The Dolphin made a big splash in its first month — landing in the top 5 on entry. The Great Wall ORA seems to be making a slow start, with 7 cars delivered in August and only 10 in September. Once this retro funky sedan is available in better numbers, I expect that the Dolphin, the ORA, and the MG4 will create their own niche on NZ roads and on the best seller chart.

BYD Dolphin makes best seller list in first month. Photo courtesy of Majella Waterworth.

The Model Y was the most registered new car in NZ in September, narrowly beating the Toyota RAV4 (683), with the Ford Ranger in third (605). Five hundred and forty Toyota Hilux trucks were registered to take fourth place overall, followed by the Toyota Yaris Cross (316), Mitsubishi ASX (286), Mitsubishi Outlander (268), MG4 (250), and Mitsubishi Triton (198). What NZ (like Australia) urgently needs is good electric utes.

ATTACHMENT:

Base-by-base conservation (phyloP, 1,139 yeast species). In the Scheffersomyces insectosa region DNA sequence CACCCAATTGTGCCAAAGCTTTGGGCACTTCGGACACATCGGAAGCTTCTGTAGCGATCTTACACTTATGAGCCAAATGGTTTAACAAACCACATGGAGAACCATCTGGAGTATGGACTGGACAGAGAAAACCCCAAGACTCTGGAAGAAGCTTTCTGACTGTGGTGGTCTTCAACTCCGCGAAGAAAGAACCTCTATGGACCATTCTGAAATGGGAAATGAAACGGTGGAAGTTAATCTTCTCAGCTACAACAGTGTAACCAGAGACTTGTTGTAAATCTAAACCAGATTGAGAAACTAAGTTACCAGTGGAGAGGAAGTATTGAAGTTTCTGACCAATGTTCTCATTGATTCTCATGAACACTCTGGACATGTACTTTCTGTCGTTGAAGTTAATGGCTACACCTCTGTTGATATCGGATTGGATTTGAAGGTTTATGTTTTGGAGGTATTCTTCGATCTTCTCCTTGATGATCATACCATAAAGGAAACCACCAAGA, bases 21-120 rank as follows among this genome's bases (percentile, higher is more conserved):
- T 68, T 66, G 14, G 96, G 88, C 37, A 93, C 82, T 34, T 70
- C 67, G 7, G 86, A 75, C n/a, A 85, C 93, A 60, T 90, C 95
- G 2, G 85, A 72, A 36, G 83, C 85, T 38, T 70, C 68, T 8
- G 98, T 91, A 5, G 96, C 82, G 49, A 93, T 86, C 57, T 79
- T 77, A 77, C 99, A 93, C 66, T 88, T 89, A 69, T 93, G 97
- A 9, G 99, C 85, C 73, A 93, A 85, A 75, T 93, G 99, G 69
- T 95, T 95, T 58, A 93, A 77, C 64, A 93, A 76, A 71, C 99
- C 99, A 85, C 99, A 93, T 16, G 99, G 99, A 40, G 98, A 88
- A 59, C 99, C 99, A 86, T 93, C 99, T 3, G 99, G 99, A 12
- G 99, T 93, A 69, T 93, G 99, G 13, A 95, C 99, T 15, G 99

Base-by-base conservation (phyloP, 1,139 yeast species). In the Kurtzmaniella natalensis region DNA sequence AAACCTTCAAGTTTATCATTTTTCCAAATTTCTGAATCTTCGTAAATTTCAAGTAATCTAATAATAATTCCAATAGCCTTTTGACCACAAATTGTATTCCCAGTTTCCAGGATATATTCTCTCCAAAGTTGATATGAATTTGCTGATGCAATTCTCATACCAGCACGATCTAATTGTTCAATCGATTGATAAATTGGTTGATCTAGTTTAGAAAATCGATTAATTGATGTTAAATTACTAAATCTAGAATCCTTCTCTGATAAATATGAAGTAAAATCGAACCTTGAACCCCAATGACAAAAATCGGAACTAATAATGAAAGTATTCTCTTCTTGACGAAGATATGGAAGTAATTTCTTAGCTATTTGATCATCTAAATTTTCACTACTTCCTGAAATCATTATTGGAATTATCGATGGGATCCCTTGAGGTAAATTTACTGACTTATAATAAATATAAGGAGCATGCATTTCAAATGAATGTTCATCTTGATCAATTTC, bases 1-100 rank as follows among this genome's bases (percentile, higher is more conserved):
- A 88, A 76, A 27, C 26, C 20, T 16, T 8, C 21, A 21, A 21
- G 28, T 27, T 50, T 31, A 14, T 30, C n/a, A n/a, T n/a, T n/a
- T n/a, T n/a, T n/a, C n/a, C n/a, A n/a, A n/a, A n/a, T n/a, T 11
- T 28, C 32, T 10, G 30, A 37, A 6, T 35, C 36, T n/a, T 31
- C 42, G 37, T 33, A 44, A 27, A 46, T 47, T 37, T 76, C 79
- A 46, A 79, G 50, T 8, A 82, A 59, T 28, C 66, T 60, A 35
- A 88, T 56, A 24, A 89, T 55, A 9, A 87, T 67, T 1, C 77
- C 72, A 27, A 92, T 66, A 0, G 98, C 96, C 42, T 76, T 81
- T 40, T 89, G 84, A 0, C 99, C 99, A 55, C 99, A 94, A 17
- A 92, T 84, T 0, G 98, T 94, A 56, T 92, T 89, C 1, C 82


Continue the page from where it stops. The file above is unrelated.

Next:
“As it stands, there is but one electric ute on sale in New Zealand, the LDV eT60. It’s a good start but it’s far from perfect, going without all-wheel drive and making do with a range of 325km … before you load the tray up. What I imagine most would-be buyers are waiting for is the entrance of the likes of Ford, Toyota, Mitsubishi. Those big players in the ute game. But where are they?” Certainly not on the ships yet.

LDV electric ute. Photo courtesy of Paul Schofield.

Ford has the F-150 lightning and Mitsubishi is talking about a PHEV version of the Triton but: “… Reece Congdon, head of marketing and corporate affairs for Mitsubishi Motors New Zealand, previously told Stuff that ‘… While we are working closely with our colleagues in Japan on electrifying our range, I can say with complete certainty that a PHEV Triton will not be available in 2023.’”

Perhaps the Chinese will beat the Japanese and Americans to the punch? BYD is talking about a PHEV ute for the antipodes, while Great Wall and Geely are also working on electrified utes. Perhaps 2024 will be the year of the electric ute, as 2023 has been the year of the affordable EV hatch?

As far as hybrids with a plug, the top three best-selling plugin hybrid electric vehicles in New Zealand in August were: